ESG accountability high priority for shareholders, new report says
ASX 300 company remuneration reports have received the highest level of investor support in a number of years, while support for climate resolutions saw increased opposition from shareholders, a new report has revealed.
Over the course of 2022, remuneration received increased levels of shareholder support, according to Georgeson’s 2023 AGM Intelligence Report, which showed 22 per cent fewer “strikes” (more than 25 per cent of votes against), recorded against Australia’s largest 300 listed companies (ASX 300) companies.
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The report has revealed that in 2022, across ASX 300 companies, 21 received a strike compared to 27 in 2021, with a further 11 companies narrowly avoiding a strike.
However, “Say on Climate” resolutions, by contrast, saw more than double the shareholder opposition when compared to global levels in 2022. ASX 300 companies experienced, on average, nearly 25 per cent shareholder opposition: more than double the average global opposition of 9.6 per cent.
“In Australia, eight companies (AGL Energy Limited, APA Group, Origin, Rio Tinto, Santos, Sims Metal, South32 and Woodside) included climate plan-related resolutions at their AGMs, all of which passed. Votes ranged from 94.5 per cent in favour (Origin) to 51 per cent (Woodside); the other six all recorded less than 90 per cent,” the report stated.
“Of six shareholder resolutions, three were withdrawn (Origin, Santos and Woodside) in favour of company resolutions and three (BHP, Whitehaven and New Hope) were withdrawn when the enabling constitutional change resolutions failed.”
The report also noted that during the 2022 proxy season, more investors voted against corporate climate strategies than in 2021.
Furthermore, the report found that only eight ASX 300 companies included climate plan-related resolutions, all of which passed, with support ranging between 51 per cent to 94.5 per cent. Shareholders put forth six proposals, all being withdrawn either in favour of company resolutions or the enabling constitutional amendment resolution failed.
Reflecting on the report, Andrew Thain, country head and managing director of Australia at Georgeson, said that shareholders’ resistance towards Say on Climate resolutions would make way for increased environmental, social and governance (ESG) accountability.
“The increased remuneration support indicates companies continue to engage in robust stakeholder discussions throughout the year, helping their investors better understand the metrics and reasoning behind their compensation plans,” he explained.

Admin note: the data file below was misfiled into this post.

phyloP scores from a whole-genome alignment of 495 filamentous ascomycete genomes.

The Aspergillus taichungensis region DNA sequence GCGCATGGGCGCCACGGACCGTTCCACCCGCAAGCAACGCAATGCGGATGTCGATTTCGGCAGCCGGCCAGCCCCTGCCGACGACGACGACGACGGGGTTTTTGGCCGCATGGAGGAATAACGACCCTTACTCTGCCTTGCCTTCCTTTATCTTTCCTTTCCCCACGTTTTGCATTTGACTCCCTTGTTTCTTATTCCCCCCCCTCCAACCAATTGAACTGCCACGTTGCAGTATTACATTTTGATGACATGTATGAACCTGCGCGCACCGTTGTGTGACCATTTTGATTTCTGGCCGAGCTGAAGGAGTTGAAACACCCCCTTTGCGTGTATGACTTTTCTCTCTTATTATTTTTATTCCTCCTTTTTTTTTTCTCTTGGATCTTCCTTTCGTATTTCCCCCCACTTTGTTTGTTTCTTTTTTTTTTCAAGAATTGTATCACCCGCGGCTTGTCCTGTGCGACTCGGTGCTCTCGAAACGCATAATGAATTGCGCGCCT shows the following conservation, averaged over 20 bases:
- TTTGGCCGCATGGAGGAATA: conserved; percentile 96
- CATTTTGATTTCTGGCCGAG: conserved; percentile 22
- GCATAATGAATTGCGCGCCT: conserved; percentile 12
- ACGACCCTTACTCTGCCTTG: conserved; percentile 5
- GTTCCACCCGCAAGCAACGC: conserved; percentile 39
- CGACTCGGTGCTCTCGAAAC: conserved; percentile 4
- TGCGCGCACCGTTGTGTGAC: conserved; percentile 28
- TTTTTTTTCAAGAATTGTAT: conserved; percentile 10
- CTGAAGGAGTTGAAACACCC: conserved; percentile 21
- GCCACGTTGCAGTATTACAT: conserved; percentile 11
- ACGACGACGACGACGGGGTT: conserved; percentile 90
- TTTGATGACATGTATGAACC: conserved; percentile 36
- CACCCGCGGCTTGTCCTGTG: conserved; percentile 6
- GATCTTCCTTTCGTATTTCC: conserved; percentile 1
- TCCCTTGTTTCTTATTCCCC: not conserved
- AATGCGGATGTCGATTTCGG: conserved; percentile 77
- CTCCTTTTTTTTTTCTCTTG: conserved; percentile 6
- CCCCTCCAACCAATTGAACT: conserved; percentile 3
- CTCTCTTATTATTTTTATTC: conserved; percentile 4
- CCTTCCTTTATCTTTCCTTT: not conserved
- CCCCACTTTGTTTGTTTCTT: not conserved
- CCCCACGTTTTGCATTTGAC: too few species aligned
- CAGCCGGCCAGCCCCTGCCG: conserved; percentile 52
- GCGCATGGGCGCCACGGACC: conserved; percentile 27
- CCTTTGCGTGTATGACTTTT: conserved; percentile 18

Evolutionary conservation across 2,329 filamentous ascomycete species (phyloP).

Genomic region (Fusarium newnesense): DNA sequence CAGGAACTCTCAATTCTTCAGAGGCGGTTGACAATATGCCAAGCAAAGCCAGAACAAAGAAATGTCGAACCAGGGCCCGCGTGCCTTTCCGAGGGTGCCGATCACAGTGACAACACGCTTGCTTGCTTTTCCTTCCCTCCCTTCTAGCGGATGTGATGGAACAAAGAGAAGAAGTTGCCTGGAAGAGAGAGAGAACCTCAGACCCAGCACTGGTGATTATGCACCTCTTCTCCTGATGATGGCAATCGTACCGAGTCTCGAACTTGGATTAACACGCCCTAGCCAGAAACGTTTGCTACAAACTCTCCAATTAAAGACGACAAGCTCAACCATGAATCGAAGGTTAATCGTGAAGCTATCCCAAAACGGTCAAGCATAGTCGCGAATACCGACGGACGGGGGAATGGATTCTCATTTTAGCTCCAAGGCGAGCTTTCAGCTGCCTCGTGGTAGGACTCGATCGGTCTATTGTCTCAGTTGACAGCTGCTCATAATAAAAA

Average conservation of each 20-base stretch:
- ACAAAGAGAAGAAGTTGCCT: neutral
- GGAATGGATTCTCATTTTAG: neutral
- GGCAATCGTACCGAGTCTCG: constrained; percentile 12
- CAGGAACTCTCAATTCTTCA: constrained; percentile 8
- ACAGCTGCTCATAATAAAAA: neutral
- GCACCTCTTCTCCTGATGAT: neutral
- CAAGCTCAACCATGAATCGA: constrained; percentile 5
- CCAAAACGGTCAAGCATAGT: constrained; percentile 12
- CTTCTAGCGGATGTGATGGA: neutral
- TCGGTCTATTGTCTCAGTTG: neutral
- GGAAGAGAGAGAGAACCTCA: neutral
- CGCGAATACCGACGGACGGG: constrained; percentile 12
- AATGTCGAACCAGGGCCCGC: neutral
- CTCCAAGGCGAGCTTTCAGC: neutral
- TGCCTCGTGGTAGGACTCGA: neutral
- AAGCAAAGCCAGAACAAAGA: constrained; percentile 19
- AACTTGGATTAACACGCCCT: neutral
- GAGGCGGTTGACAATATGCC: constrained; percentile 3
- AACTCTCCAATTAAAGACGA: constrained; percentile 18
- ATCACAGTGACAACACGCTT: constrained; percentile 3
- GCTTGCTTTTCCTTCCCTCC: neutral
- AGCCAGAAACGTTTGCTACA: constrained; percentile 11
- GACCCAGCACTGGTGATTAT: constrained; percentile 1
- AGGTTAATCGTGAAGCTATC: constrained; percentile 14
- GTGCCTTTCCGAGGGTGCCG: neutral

“On the other hand, the continued high levels of opposition to Say on Climate resolutions suggests investors are seeking more meaningful ESG-related disclosures, particularly around climate change. Shareholders continue to use their votes to express their dissatisfaction and expect companies to step up their ESG practices and reporting.”
According to the report, ESG is now a “fundamental, front-line issue”, with 80 per cent of company balance sheets worldwide comprising intangible assets.
“ESG exposure is likely to grow as environmental and social issues increasingly draw public and investor attention,” the report stated.
“It is not clear that all directors are yet fully across the need to understand ESG and to regard it as a core and fundamental part of their duties. They can no longer afford to view governance solely as a compliance issue.”
During 2022, female directors accounted for 35.7 per cent of ASX 200 director positions: up from 34.9 per cent the previous year, according to the report. Nearly 45 per cent of new director appointments to ASX 200 boards were women.
However, women still only account for 10 per cent of all ASX 200 and ASX 300 chair positions, with four ASX 200 companies still with zero female directors.
“Much progress has been made around gender diversity on ASX company boards, however research shows that there is still work to be done,” the report confirmed.
Lastly, the report also emphasised that shareholder activism continued to be a big challenge for issuers in 2022, particularly on the ESG front.
“We saw ESG-related activism arrive with a bang, most notably at AGL Energy Limited with the derailing of its planned demerger and the election of non-board endorsed directors at its AGM. The ESG flavour continued with shareholder proposals at fossil fuel producers and the banks that finance them. The proponents of shareholder proposals moved away from filing resolutions related to supply chains, modern slavery and First Nations engagement, as they have [sic] in previous years,” according to the report.
“As the Australian economy slows due to high inflation, interest rates and reduced demand, issuers will remain under pressure to deliver for shareholders, so boards need to be prepared for shareholder activism.”